H.L. Mencken Once upon a time there was a genuine maverick, H.L. Mencken by name. As it happens, Mencken had a run-in with the ACLU in 1938 over the clash between its professions of principle and its real agenda. Its national board was loaded with Communists and fellow-travelers who argued that the violation of civil liberties in the Soviet Union should be excused because the goals of Communism were so noble.

“If the bosses of Russia are free to abolish civil liberties in order to attain some chosen political end,” Mencken wrote, “then the bosses of the United States are free to suspend them in order to attain some other end.” He took wry note of the “interlocking directorates” of the ACLU and the American Communist Party.

H.L. Mencken took wry note of the “interlocking directorates” of the ACLU and the American Communist Party.

Things haven’t changed too much. The leftist lawyer William Kunstler, a member of the ACLU’s National Advisory Council, has said: “I do not believe in public attacks on socialist countries where violations of human rights may occur.”

The ACLU celebrates “pluralism” and “diversity,” but its own positions are dismally monochromatic. Yes, it really is a wonderful thing to expose your mind to various views, so that you can carry on a sort of internal conversation among them. But the mark of the pseudo-maverick is that even though he reflexively defends bizarre forms of dissent, his own mind is never shaded and subtilized by carrying variety within. Instead, it assumes the sort of crude momentum some people mistake for logic, which reasons that in order to protect Ulysses, you have to protect kiddie porn too.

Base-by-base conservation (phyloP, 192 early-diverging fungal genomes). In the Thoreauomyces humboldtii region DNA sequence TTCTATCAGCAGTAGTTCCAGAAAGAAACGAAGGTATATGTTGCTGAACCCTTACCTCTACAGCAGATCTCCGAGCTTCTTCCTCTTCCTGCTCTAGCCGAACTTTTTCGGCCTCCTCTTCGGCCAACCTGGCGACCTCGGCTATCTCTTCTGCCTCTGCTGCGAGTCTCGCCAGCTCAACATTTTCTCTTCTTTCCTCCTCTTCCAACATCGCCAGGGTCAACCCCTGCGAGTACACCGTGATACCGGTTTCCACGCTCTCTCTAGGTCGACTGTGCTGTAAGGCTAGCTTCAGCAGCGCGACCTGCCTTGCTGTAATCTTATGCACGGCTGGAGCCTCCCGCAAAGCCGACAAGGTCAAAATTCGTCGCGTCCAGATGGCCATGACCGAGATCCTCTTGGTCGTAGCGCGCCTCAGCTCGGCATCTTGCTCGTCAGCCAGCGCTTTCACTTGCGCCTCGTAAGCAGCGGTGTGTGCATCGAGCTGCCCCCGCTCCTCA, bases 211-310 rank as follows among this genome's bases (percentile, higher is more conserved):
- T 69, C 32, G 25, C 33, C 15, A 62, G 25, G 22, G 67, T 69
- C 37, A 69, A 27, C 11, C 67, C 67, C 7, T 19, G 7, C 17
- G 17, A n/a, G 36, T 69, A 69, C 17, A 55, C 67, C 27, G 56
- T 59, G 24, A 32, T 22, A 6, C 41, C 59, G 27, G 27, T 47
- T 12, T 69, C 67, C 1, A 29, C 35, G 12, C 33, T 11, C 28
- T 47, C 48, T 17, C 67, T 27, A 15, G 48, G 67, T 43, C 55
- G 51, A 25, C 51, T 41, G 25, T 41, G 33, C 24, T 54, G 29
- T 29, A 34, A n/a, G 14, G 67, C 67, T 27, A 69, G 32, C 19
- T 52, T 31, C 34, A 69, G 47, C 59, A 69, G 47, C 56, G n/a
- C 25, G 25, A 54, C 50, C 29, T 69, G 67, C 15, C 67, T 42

If you want the country to move leftward, and if you think the best strategy for achieving that is to use the courts rather than the elective/legislative process, then the American Civil Liberties Union is the group for you. But please, don’t try to tell me your card- carrying membership signifies your dedication to independent thought.

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Copyright © 2018 by the Fitzgerald Griffin Foundation. All rights reserved. “Mavericks in Lockstep” by Joe Sobran was published originally in National Review magazine on October 14, 1988. This is one of 34 articles in the Sobran anthology, Joseph Sobran: The National Review Years published by FGF Books in 2012. The book is currently out-of-stock, but the Fitzgerald Griffin Foundation hopes to reprint soon.

Joseph Sobran: The National Review Years

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Joe Sobran (1946-2010) was an author, political commentator, and syndicated columnist for over 35 years. Sign-Up to receive weekly columns by Sobran and other writers.